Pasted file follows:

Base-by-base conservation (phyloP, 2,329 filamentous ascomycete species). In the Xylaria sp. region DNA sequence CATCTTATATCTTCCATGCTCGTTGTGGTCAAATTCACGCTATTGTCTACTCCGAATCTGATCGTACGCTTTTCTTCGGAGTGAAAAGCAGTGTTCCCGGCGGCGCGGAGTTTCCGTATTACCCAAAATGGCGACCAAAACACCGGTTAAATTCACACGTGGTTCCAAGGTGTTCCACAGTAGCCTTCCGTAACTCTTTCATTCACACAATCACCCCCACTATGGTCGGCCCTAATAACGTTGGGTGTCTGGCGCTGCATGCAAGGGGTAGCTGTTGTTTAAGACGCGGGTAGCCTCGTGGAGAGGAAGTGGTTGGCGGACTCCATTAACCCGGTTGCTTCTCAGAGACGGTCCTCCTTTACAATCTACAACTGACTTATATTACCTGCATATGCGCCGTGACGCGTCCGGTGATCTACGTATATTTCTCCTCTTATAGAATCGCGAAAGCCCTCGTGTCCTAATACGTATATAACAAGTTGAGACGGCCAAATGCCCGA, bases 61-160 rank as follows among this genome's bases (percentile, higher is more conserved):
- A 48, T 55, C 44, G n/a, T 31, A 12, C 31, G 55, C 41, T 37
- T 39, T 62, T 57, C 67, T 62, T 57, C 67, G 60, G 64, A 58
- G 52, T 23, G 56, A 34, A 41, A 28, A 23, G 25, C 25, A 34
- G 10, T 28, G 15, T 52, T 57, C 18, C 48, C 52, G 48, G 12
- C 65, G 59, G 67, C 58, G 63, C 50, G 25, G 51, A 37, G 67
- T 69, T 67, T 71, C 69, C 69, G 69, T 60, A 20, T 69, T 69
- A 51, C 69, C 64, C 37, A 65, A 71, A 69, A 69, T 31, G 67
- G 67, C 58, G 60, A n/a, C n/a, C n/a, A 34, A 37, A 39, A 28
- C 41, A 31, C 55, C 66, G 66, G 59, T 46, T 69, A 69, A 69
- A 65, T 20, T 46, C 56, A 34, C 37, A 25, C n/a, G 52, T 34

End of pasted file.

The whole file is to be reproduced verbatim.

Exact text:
Base-by-base conservation (phyloP, 2,329 filamentous ascomycete species). In the Xylaria sp. region DNA sequence CATCTTATATCTTCCATGCTCGTTGTGGTCAAATTCACGCTATTGTCTACTCCGAATCTGATCGTACGCTTTTCTTCGGAGTGAAAAGCAGTGTTCCCGGCGGCGCGGAGTTTCCGTATTACCCAAAATGGCGACCAAAACACCGGTTAAATTCACACGTGGTTCCAAGGTGTTCCACAGTAGCCTTCCGTAACTCTTTCATTCACACAATCACCCCCACTATGGTCGGCCCTAATAACGTTGGGTGTCTGGCGCTGCATGCAAGGGGTAGCTGTTGTTTAAGACGCGGGTAGCCTCGTGGAGAGGAAGTGGTTGGCGGACTCCATTAACCCGGTTGCTTCTCAGAGACGGTCCTCCTTTACAATCTACAACTGACTTATATTACCTGCATATGCGCCGTGACGCGTCCGGTGATCTACGTATATTTCTCCTCTTATAGAATCGCGAAAGCCCTCGTGTCCTAATACGTATATAACAAGTTGAGACGGCCAAATGCCCGA, bases 61-160 rank as follows among this genome's bases (percentile, higher is more conserved):
- A 48, T 55, C 44, G n/a, T 31, A 12, C 31, G 55, C 41, T 37
- T 39, T 62, T 57, C 67, T 62, T 57, C 67, G 60, G 64, A 58
- G 52, T 23, G 56, A 34, A 41, A 28, A 23, G 25, C 25, A 34
- G 10, T 28, G 15, T 52, T 57, C 18, C 48, C 52, G 48, G 12
- C 65, G 59, G 67, C 58, G 63, C 50, G 25, G 51, A 37, G 67
- T 69, T 67, T 71, C 69, C 69, G 69, T 60, A 20, T 69, T 69
- A 51, C 69, C 64, C 37, A 65, A 71, A 69, A 69, T 31, G 67
- G 67, C 58, G 60, A n/a, C n/a, C n/a, A 34, A 37, A 39, A 28
- C 41, A 31, C 55, C 66, G 66, G 59, T 46, T 69, A 69, A 69
- A 65, T 20, T 46, C 56, A 34, C 37, A 25, C n/a, G 52, T 34